Astronaut takes some Snaps from Space.

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‘On a clear day you can see forever,’ says Hadfield. ‘Or at least from Havana to Washington DC …’
All photographs: Chris Hadfield/Macmillan
The guitar-strumming spaceman Chris Hadfield is releasing a new book – You Are Here: Around the World in 92 Minutes – featuring stunning images of the Earth captured while in orbit.
Here are some of his best snaps.
d4b3696a-0cc9-48be-8d2c-a57c3a78755c-2060x1236The Nile, draining into the Mediterranean. ‘The bright lights of Cairo announce the opening of the north-flowing river’s delta,’ says Hadfield. ‘Israel is to the north-east.
This 4,258 mile braid of human life is visible in a single glance from space.’
‘The Richat Structure in Mauritania, also known as the Eye of the Sahara, is a landmark for astronauts,’ says Hadfield. d52021d5-638c-43e3-887f-a8cd7c6d3695-2060x1236
‘If you’ve been busy doing experiments and haven’t looked out the window for a while, it’s hard to know where you are, especially if you’re over a vast 3,600,000-square-mile desert.
This bullseye orients you, instantly’ –
All photographs: Chris Hadfield/Macmillan
Read on via Astronaut Chris Hadfield’s amazing photos from space | Travel | The Guardian

Mars mission may need onboard comedians.

Human missions to the red planet could follow in the path of the Curiosity rover (above) as soon as 2033. Photograph: Alamy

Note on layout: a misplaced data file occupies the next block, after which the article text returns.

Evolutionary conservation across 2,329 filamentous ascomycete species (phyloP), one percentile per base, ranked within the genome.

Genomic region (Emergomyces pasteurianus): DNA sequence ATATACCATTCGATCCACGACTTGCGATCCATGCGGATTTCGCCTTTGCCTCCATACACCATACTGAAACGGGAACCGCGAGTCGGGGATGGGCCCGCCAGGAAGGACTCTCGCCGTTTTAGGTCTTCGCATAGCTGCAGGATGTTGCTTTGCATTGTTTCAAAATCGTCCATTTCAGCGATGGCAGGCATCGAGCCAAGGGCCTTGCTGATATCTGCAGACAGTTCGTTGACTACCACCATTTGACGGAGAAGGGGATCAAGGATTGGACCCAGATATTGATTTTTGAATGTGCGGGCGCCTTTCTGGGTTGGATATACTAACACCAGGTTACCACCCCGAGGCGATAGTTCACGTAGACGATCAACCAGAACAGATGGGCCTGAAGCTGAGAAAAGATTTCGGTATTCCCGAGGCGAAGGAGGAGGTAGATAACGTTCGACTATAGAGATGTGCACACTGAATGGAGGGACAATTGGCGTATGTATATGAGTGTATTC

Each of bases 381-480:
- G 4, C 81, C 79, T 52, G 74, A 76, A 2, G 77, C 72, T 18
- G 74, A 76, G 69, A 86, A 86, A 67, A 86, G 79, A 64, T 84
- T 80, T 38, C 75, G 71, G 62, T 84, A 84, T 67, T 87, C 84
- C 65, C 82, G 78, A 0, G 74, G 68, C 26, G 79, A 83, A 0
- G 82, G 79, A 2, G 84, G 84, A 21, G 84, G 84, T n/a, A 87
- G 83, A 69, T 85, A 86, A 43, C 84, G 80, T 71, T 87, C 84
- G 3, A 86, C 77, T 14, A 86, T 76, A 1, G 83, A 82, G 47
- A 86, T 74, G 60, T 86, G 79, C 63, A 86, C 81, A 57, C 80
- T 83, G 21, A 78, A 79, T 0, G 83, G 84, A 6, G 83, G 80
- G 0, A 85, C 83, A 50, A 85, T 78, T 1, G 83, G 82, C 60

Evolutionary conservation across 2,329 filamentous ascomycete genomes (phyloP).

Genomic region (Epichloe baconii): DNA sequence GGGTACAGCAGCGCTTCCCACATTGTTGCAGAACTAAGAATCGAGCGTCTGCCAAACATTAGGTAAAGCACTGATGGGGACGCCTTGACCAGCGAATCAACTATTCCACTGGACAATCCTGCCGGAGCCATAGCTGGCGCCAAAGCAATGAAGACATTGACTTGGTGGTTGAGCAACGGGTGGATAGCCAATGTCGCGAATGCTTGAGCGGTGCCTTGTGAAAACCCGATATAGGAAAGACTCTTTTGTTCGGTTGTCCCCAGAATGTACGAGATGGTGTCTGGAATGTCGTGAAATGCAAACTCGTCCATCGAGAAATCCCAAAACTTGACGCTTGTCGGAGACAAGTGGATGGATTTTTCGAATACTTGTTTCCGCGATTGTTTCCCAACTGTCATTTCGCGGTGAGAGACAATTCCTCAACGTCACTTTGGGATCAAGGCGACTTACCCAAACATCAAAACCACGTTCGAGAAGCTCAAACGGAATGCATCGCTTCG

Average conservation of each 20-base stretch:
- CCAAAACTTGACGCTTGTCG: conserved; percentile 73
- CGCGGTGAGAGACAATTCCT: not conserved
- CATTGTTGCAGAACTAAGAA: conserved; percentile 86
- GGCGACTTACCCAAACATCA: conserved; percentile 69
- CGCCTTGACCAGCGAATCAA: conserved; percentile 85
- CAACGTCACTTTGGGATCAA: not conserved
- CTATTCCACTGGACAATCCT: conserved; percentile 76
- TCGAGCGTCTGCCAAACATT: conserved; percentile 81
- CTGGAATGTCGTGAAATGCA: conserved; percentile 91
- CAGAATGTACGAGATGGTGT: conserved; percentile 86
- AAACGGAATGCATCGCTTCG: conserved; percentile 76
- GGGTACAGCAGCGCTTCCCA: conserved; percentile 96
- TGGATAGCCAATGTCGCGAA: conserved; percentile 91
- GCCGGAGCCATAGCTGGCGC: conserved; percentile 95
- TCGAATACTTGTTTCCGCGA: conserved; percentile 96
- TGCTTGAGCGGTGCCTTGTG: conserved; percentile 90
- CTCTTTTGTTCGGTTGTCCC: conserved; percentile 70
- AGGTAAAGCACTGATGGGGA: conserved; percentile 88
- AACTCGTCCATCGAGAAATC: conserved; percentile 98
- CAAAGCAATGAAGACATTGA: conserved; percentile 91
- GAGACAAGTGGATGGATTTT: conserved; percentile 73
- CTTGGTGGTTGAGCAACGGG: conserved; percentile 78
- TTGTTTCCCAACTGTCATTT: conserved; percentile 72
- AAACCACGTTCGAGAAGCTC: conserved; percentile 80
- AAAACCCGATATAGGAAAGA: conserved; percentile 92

Wanted: smart, fit and unflappable applicants for humanity’s first mission to Mars. Must have: crazy wig, oversized boots and a big red nose.It is enough to make Neil Armstrong spin in his grave, but researchers have found that the success of a future mission to the red planet may depend on the ship having a class clown.
Rather than the cool personality that underpinned the Right Stuff in the Apollo era, future astronauts may need to prove they have something very different: the Silly Stuff. An onboard comedian is a proven way to unite teams in stressful situations, research shows.
“These are people that have the ability to pull everyone together, bridge gaps when tensions appear and really boost morale,” said Jeffrey Johnson, an anthropologist at the University of Florida.
“When you’re living with others in a confined space for a long period of time, such as on a mission to Mars, tensions are likely to fray. It’s vital you have somebody who can help everyone get along, so they can do their jobs and get there and back safely.
It’s mission critical.”
Read on via Source: Jokers please: first human Mars mission may need onboard comedians | Science | The Guardian